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Sunday, August 2

Puerto Rico default looms -- the connection to U.S. mandated minimum wage hikes

Birth of a vicious cycle: "Without the exodus .. it would have been virtually impossible to impose the US-level minimum on the island.

"By 2020 it's likely two-thirds of Puerto Ricans will be living in the U.S."

First, American lawmakers and the White House need to get it straight that Puerto Rico isn't only facing a debt crisis, an economic crisis, and a fiscal crisis. There is a full-bore humanitarian crisis on the island. Puerto Ricans are fleeing the crisis -- at the rate of 100 a day.  Three guesses where they're fleeing to.

So the White House needs to stop mouthing excuses at its pressers.

And just a little warning:  if you vultures think your vulture buddies can pull off a massive land grab in Puerto Rico without anybody noticing -- what century are you living in?    

Well does it get less productive than to tell a vulture, 'You know what your problem is, you're a vulture.' 

You know what the response would be, right?  'Oh I'm not a vulture; I only prey on the living.'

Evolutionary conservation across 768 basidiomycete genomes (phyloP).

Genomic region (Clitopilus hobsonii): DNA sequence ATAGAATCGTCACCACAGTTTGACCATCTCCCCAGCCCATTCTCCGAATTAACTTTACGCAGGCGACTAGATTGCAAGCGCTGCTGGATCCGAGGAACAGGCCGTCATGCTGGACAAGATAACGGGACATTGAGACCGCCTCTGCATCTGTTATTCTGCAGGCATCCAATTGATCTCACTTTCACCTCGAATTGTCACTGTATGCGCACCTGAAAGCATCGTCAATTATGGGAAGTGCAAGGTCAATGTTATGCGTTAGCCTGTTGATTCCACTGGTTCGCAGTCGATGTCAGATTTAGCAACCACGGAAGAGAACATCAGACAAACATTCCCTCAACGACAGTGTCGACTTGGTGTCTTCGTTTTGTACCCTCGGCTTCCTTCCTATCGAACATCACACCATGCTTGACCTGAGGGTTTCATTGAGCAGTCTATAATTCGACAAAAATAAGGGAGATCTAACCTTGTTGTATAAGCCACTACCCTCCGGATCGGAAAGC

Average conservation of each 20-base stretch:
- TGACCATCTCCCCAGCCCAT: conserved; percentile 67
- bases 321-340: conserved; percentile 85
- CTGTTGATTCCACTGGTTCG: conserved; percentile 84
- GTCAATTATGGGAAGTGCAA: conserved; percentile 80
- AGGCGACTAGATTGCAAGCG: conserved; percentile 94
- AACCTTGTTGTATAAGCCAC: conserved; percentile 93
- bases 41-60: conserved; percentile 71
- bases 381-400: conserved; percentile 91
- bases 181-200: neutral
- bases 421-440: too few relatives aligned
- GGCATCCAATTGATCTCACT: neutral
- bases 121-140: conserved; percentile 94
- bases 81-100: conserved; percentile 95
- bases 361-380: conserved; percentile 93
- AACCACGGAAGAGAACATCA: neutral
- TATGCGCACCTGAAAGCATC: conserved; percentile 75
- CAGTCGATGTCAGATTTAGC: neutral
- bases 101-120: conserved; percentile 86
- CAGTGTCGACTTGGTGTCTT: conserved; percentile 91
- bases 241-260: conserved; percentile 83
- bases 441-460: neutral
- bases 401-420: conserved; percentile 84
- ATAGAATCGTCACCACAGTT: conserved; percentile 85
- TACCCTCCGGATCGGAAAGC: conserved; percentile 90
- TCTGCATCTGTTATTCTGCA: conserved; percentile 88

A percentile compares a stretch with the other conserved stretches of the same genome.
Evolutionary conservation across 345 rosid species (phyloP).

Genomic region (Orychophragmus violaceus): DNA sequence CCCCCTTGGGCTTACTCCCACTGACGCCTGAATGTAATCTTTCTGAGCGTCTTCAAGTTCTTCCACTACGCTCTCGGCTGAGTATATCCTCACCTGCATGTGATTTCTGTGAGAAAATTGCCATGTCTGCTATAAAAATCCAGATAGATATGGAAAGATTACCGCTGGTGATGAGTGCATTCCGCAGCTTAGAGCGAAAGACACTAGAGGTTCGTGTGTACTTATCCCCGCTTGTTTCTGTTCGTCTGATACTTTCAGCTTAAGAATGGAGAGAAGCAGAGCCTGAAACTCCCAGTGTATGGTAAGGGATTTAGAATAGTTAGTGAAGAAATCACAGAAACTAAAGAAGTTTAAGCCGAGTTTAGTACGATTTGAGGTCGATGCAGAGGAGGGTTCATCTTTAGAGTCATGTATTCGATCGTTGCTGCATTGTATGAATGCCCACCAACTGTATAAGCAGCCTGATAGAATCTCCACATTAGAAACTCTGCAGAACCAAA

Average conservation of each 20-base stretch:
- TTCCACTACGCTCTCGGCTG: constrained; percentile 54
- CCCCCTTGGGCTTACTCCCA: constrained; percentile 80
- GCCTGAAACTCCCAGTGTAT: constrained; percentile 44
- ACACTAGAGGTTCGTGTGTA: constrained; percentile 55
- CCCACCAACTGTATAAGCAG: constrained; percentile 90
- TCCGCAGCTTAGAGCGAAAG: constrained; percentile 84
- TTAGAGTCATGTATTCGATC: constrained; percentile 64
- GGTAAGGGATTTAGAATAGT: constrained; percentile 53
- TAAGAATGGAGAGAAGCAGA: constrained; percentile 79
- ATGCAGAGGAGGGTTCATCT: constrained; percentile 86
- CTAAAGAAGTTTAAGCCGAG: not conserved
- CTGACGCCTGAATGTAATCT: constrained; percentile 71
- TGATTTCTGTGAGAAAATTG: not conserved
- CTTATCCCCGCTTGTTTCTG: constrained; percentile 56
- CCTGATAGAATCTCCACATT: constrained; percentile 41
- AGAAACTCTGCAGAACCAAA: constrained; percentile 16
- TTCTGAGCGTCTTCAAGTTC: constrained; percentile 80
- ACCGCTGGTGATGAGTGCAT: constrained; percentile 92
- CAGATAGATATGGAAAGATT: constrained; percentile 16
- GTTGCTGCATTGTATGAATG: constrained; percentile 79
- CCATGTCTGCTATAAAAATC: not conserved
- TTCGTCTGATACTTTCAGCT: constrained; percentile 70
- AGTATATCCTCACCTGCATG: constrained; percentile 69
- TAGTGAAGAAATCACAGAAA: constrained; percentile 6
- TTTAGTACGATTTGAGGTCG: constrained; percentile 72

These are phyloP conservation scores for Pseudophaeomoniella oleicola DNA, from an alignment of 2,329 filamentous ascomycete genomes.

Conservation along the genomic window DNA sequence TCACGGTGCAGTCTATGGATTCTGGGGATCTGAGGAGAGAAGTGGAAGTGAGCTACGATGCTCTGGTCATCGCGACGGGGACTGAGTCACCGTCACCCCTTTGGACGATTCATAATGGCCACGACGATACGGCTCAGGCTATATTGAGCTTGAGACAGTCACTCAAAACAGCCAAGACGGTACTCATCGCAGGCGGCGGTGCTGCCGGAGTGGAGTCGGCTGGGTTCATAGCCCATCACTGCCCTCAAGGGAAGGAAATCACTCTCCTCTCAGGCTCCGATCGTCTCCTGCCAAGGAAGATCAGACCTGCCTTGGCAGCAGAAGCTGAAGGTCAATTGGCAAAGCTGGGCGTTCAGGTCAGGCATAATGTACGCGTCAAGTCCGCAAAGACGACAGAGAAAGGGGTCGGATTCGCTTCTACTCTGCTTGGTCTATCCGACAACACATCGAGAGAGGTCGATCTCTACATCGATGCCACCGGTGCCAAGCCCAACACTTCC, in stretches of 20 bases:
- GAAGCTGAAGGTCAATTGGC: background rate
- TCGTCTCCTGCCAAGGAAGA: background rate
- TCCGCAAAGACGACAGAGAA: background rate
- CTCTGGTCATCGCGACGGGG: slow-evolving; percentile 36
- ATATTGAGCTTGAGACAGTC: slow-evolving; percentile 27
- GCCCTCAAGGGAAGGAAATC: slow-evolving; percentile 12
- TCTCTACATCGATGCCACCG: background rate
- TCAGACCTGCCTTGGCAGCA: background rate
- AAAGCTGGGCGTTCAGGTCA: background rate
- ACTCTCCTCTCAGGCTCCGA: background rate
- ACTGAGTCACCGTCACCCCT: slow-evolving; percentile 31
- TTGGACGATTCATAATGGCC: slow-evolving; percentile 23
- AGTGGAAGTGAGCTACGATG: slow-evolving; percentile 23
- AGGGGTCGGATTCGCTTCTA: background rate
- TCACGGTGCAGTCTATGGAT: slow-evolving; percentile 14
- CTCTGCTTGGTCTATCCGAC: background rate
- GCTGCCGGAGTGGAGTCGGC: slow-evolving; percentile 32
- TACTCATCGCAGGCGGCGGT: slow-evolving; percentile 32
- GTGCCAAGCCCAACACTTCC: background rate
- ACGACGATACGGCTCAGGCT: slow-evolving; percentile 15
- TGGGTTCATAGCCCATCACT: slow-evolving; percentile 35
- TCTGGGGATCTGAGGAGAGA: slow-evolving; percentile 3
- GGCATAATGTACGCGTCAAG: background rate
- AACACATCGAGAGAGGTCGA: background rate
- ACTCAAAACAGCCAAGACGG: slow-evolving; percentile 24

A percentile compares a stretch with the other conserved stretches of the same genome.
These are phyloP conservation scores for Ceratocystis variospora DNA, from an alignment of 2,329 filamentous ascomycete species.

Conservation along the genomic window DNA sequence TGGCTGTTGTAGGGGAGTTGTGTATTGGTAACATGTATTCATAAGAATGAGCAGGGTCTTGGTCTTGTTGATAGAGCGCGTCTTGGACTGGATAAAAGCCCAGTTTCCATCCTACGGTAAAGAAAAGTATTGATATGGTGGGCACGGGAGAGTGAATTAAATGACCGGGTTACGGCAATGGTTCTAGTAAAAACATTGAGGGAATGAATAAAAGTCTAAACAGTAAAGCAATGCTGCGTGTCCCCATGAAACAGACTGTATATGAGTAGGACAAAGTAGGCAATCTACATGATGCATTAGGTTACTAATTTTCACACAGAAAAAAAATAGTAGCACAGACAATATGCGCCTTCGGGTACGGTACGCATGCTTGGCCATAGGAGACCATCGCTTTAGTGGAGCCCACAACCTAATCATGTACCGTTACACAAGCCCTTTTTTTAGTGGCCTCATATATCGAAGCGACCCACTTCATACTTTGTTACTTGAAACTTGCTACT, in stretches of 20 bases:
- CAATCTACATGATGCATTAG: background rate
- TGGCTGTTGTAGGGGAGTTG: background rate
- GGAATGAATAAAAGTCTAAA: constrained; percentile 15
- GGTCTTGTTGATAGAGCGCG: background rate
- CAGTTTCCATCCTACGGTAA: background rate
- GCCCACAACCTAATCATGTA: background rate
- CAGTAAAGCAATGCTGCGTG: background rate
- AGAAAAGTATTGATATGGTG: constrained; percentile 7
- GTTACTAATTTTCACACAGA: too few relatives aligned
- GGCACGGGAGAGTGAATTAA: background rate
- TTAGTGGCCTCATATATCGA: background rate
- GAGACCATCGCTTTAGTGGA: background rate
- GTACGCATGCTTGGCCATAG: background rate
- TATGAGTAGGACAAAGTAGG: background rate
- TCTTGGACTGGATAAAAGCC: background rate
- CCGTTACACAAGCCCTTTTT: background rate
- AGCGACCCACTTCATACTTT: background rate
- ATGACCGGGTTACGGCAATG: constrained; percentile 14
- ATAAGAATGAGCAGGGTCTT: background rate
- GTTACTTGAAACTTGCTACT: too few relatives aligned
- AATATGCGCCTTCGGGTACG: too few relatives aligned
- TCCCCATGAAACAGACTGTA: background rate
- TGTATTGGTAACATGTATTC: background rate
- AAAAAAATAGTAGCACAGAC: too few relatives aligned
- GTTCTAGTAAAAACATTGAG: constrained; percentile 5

If we take estate taxes into account, that's not true.  
All right, Pundita, calm down.  But you rotten excuses for human beings had better do something by Monday afternoon. And don't say there's nothing you can do.  

Okay, now exactly how did a little bit of paradise get into such a godawful mess? 
This report filed June 29 by Alan Gomez for USA TODAY provides background on how Puerto Rico's government was able to go hog wild with borrowing:
... Municipal bonds are already exempt from state and local taxes, and Puerto Rican bonds enjoyed the added benefit of being exempt from federal taxes as well. That "triple-tax-free" status made the territory's bonds incredibly popular to investors. From 2000 to 2012, the government's public debt nearly tripled from $24 billion to $70 billion, according to the Center for a New Economy in Puerto Rico.